is reporting that Vanguard has filed a registration statement with the SEC for a new ETF that will seek to track the MSCI EAFE Index. Pending approval the ETF will be available in the third quarter of 2007.

Unlike the flood of ETFs that are being introduced all the time, the new ETF will be of interest to long-term investors as it competes with the more popular iShares MSCI EAFE Index fund on price. The MER for the new fund is expected to be 0.15% or about 20 bps lower than the iShares fund.

The new fund will allow Canadian investors to build their entire foreign equity exposure using Vanguard ETFs: VTI (entire US market with a MER of 0.07%), the Europe Pacific ETF (international developed markets with a MER of 0.15%) and VWO (emerging markets for a MER of 0.30%).

Update: The ticker symbol for the Vanguard Europe Pacific ETF is VEA.

This article has 22 comments

  1. That’s interesting, I was going to use VGK & VPL to replicate the EAFE but I guess this new ETF will do the same job with a little less hassle.


  2. Very interesting indeed. Could have saved me buying the two Vanguard ETFs that Mike notes.

  3. Canadian Capitalist

    Actually, I’ve been hoping that EFA would cut the MER (to compete with VGK & VPL) but unfortunately, ETFs seem to be field where the first mover has a tremendous advantage (compare the volume of EFA vs. VGK). Barclays did not have much incentive to cut their fees so far and the new ETF provides some welcome competition.

  4. CC,

    I’m just in the process of moving from an account with an “advisor” to an ETrade account to set up my own “sleepy” profilio, mostly with ETF’s. You seem to like the Vanguard offerings but doesn’t the effect of currency swings concern you at all? Perhaps you could expand on your thinking in this area. I’ve been doing some reading but am still fairly new to all of this and any input would be greatly appreciated.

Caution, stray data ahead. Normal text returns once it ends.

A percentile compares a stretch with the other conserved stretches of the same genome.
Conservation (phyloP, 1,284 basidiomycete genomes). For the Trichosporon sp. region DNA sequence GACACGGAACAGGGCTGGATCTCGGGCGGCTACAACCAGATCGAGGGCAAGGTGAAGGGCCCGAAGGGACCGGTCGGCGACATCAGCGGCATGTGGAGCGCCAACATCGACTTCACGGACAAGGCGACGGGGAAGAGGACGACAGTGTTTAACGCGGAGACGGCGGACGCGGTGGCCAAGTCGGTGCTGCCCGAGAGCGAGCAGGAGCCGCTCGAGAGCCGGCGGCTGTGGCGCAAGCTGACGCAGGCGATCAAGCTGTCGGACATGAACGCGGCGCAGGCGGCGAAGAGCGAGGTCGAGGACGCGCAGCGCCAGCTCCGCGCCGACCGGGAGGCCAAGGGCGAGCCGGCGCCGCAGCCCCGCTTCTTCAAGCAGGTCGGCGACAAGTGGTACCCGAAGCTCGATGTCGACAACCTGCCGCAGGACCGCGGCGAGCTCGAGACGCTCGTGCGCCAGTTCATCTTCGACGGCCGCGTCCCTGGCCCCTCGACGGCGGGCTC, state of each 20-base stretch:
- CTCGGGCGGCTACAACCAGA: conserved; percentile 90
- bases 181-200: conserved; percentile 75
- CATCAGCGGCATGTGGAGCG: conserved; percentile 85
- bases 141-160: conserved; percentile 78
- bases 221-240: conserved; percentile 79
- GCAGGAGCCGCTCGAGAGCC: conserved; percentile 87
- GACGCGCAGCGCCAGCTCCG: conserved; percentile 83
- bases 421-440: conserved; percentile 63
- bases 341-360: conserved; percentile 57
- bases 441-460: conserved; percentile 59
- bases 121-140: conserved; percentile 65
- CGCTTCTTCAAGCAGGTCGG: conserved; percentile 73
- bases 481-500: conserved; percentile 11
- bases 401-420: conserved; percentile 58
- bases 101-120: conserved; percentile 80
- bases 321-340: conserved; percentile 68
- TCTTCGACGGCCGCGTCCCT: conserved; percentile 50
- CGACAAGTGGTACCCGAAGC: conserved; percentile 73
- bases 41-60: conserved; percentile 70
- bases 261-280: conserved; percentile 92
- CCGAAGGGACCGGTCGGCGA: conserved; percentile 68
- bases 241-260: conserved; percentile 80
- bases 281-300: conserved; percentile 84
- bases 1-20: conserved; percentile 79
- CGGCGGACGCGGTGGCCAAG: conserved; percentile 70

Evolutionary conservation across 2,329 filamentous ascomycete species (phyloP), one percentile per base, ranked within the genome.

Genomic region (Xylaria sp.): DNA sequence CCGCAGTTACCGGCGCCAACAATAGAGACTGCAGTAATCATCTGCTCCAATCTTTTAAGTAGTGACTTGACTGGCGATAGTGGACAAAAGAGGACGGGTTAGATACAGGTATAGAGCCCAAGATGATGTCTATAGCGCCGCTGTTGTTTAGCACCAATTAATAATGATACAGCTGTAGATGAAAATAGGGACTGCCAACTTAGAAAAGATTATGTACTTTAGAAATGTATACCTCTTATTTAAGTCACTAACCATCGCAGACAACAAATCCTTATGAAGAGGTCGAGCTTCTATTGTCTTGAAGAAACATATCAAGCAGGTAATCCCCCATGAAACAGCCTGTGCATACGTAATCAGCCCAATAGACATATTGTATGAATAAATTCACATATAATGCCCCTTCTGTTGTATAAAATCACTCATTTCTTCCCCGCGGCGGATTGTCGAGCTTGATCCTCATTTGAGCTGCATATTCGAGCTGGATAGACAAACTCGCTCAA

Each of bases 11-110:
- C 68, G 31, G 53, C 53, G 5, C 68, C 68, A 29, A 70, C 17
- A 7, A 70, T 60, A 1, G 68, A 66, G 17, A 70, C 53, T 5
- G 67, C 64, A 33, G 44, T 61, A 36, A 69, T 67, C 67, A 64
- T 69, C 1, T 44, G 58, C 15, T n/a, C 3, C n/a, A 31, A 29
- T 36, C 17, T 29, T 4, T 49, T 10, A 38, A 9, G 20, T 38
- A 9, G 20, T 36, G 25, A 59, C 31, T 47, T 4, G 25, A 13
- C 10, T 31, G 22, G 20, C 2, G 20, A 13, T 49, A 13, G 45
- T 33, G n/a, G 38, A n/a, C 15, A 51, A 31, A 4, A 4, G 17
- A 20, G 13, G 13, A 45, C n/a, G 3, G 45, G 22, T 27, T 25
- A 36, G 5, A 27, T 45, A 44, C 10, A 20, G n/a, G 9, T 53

5. Canadian Capitalist

    C3: I’ve written many posts on this topic which you can find by searching for “currency”. The summary is that currency should not be a huge concern for ETFs like EFA and VWO, which are denominated in a basket of currencies like Euro, Yen, Pound etc.

    Currency could be a consideration for US-based assets but even here I take the position that it is impossible to tell how rates will vary over 10+ years. Though it is painful to see the soaring loonie clipping the returns of your portfolio, I look at the bright side: I can purchase more US assets for my loonies today.

    Related posts:
    Don’t Sweat the Dollar
    To Hedge or Not to Hedge

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  9. thanks for mentioning the vanguard alternatives and I am also considering switching to ETF but one question I have which I have not got the chance to check: Are these Vanguard funds “qualified property” for RRSPs? Though the foreign property restriction is gone, RRSP can only hold a prescribed class of properties.


  10. Canadian Capitalist

    SK: Yes. I personally hold these ETFs in our RRSP accounts.

  11. thanks Canadian Capitalist. I went to the Vanguard website and found they actually have a lot of ETFs available, need to do some more work before deciding what to buy.

    thanks again

  12. I was just on the Vanguard site. The MER’s appear to almost double that cited in the article above (eg: 27 bps, not 15 bps for the European). What gives?

  13. Canadian Capitalist

    Hi SES: You may have looked at the Vanguard Mutual Funds, which have a higher MER because you don’t have to pay commissions to buy. Canadians cannot purchase these mutual funds even if we want to.

    If you look for the fund in the ETF section, you’ll find that the MER is 0.15%. You do need a brokerage account to buy the fund (ticker symbol is VEA) and you’ll pay brokerage commissions. Hope this helps.

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  15. I have account with TDWH and lately been looking at VGK and VWO to replace my mutual funds positions. Though I always place limit order and don’t really take into account the bid ask spread.

    Anyone can help me understand why the bid ask spread is so wide on VGK/VWO while the spread on XIC or XFN is reasonable /normal?

    I could only check at night when I am home (can’t do it at work). Is the spread more reasonable during the day?

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